Summit Panelists Share Tips On Negotiating Wages

By Renata Birkenbuel The Montana Standard, Butte.

Women of all ages tuned in to fine-tune their work-place negotiating skills at the Pay Equity Summit Saturday at Montana Tech.

That included millennials like Jill Benson of Butte.

Even Benson's charge-ahead, technology-savvy generation needs tips and encouragement for negotiating wages in the work place.

Millennials generally range in age from 18 to 30.

Benson, 26, fiscal officer for Headwaters RC&D, said the negotiating panel confirmed her fears about asking superiors for a salary that fairly reflects her experience and on-the-job worth:

"In previous job negotiations I felt that I had done something wrong by even bringing up the subject," Benson told The Montana Standard on Saturday.

"As a young professional it was very encouraging to hear from the strong women of the summit that if you do the proper work, you are completely in the right asking for proper pay. It felt really good to hear."

Benson is one of those rare talents who can work from both sides of her brain: the right-sided artistic side and the logical left-brained portion. She graduated from Montana State University in 2010 with a degree in studio arts, including printmaking and art history.

She doesn't have a finance degree, but she remains undaunted. Like so many millennials who jump right into a project -- win, lose or draw -- she took charge of her career.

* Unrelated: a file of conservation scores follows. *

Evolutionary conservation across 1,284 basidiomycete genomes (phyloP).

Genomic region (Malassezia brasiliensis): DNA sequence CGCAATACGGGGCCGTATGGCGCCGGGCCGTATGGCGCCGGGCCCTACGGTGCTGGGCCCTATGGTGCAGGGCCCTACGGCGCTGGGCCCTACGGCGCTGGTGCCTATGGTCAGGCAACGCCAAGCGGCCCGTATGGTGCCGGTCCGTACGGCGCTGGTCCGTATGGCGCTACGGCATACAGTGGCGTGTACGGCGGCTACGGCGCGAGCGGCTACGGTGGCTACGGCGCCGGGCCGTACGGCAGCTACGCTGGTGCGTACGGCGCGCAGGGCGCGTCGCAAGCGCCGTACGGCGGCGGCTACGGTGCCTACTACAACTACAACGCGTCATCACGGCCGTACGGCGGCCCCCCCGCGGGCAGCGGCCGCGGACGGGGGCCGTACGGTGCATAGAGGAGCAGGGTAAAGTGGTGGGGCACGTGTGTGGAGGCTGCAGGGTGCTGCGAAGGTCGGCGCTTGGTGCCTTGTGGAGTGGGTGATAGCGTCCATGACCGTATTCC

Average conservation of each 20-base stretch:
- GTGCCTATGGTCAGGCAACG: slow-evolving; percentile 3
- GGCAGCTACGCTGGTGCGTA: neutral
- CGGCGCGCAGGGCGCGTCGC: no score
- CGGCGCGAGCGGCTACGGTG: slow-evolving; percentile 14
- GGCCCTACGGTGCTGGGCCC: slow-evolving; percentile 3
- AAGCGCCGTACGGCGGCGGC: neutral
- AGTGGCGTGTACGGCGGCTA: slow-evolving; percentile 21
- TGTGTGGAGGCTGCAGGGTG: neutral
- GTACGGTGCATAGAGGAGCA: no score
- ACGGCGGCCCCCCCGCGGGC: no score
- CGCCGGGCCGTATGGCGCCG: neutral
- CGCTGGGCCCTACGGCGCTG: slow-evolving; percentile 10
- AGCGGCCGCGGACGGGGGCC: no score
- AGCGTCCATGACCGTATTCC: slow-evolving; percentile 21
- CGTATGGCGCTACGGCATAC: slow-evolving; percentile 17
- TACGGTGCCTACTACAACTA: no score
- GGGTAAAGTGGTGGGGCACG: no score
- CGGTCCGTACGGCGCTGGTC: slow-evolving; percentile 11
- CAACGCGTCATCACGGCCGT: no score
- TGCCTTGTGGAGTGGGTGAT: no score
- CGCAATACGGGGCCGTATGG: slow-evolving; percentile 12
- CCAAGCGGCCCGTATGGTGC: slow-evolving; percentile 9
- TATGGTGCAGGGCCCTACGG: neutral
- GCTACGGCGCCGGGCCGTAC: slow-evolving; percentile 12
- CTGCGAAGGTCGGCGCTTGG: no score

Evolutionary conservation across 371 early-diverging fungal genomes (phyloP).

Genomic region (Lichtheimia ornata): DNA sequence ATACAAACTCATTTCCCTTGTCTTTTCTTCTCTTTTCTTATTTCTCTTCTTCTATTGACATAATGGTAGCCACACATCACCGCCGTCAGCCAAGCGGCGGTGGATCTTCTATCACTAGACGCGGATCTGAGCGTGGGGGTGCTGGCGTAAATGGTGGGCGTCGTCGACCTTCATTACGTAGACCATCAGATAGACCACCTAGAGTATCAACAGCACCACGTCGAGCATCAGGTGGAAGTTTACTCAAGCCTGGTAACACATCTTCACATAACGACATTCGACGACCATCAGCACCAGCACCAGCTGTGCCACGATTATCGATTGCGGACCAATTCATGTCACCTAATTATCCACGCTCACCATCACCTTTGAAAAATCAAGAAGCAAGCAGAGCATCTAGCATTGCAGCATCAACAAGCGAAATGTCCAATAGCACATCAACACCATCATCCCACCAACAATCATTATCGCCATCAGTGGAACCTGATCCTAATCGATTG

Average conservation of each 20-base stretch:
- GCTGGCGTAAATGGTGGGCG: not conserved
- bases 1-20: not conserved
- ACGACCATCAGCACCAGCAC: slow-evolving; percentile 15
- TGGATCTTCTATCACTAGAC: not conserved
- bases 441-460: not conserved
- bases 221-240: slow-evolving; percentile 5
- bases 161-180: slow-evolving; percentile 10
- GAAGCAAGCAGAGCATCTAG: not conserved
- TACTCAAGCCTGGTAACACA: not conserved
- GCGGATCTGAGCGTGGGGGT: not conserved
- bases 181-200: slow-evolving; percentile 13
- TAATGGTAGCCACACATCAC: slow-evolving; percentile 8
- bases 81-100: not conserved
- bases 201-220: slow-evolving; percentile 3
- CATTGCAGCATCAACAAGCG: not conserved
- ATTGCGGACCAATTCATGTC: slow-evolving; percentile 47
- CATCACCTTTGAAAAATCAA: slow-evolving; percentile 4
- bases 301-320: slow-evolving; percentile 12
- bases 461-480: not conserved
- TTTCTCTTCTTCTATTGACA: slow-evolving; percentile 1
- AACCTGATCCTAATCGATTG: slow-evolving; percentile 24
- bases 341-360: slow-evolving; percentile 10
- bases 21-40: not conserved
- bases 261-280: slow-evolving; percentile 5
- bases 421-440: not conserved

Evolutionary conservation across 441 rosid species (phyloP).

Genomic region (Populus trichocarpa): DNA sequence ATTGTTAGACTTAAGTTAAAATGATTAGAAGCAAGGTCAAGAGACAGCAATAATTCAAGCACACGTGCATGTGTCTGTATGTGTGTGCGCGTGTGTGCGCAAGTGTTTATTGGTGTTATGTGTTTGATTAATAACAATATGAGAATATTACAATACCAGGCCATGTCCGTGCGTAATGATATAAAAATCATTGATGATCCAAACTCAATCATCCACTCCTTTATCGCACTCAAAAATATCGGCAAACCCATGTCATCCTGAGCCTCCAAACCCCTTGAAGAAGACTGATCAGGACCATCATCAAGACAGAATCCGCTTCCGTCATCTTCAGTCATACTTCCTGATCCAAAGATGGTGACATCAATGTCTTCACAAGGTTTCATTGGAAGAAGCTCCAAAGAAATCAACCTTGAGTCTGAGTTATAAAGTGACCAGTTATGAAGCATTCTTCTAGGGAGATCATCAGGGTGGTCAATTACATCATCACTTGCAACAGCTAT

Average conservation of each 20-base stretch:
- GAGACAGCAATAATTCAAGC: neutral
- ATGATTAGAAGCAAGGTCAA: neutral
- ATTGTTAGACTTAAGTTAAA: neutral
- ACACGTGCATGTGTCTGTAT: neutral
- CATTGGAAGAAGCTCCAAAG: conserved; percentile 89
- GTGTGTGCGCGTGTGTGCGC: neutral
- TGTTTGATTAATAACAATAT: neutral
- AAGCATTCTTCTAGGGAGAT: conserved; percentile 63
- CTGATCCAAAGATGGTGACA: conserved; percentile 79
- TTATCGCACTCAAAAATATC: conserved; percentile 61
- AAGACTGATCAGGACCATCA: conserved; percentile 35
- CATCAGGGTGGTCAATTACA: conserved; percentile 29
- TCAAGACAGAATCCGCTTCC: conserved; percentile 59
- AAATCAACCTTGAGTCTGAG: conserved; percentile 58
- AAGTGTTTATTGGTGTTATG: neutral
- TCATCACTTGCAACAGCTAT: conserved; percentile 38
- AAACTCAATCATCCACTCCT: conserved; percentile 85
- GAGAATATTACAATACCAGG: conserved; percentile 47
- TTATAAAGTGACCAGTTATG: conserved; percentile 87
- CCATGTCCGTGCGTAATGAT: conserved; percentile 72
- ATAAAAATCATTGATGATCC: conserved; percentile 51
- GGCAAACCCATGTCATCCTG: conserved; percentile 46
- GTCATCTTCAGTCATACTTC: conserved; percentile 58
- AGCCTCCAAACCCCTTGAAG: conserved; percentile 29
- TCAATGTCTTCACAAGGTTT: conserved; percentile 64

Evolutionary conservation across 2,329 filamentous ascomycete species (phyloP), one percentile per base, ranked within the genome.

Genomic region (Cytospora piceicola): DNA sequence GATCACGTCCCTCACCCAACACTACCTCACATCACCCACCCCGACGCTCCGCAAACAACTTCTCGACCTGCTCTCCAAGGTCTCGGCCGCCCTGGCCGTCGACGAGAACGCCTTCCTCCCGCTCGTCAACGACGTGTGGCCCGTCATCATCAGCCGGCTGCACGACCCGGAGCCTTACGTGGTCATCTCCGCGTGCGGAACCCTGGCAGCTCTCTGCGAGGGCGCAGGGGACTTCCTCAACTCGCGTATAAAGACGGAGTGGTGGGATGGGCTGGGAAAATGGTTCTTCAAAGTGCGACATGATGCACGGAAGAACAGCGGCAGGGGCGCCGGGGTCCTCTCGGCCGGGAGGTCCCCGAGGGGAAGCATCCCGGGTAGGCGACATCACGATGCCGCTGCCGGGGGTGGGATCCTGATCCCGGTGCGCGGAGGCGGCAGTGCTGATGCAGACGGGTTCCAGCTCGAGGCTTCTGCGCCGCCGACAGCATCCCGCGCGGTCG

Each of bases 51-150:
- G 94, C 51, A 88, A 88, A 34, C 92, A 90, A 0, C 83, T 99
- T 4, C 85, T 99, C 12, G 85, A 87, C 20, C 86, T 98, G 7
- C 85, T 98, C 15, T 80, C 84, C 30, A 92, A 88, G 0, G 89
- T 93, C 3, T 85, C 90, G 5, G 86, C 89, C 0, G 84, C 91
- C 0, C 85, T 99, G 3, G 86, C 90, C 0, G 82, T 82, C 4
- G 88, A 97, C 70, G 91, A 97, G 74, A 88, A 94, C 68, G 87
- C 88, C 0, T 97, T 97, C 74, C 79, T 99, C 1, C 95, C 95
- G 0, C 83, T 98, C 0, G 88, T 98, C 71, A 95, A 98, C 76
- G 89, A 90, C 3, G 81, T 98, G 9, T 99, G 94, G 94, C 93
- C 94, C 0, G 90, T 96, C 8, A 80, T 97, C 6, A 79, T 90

"I've always liked numbers, but art is my passion," Benson said. "I didn't want the pressure of trying to survive off art. Numbers come easily to me."

She has worked at Headwaters for 10 months, where she's learning leadership skills. After work, she and her sister Libby Coguill, 21, mentor the Girls Excelling in Math and Science, or GEMS, a Butte after-school club for girls in grades 5-8 who want to learn more about science, technology, engineering and math.

But women in general tend to undervalue themselves and their salaried worth, said Jen Euell, panel moderator and Women's Foundation of Montana director.

"Make sure you tell your employer how much you can do," said Euell. "Present and propose your work to your superiors."

Jennifer Shryock, Rainmaker Resumes owner and panelist, gave practical advice. She says to research the company, take stock of your specific skill set and keep track of what you accomplish every day on the job.

"Part of negotiating is seeing the entire package," said Shryock, of Missoula: "Salary, working from home and benefits."

Give a potential employer a salary range so you don't lock yourself in to an amount that undervalues your experience and education.

Also, don't negotiate until you've landed the job.

"Don't do it early because it could be a screening tool for the employer," Shryock added.

Panelist Susan Carstensen, former CEO, CFO and senior vice president at RightNow Technologies in Bozeman, reminded summit-goers to speak up about their accomplishments in interviews.

"Women are really good about giving credit to others," said Carstensen. "You want someone in that room who will be an advantage for you."

Carstensen worked 12 years at RightNow Technologies, which grew substantially and was sold to Oracle for $1.5 billion in 2012. She now serves on at least a dozen boards and previously worked for Lockheed Martin.

Carstensen added: "Men are very eager and loud about taking credit for themselves. Women need to take the initiative." Benson plans to use what she learned from the panel.

"After hearing from them I'll now be confident in future pay negotiations," said Benson, whose mother, Ronda Coguill, is a Montana Tech science professor and scientist who leads GEMS.

"I was raised to believe I could get what I deserved," added Benson.

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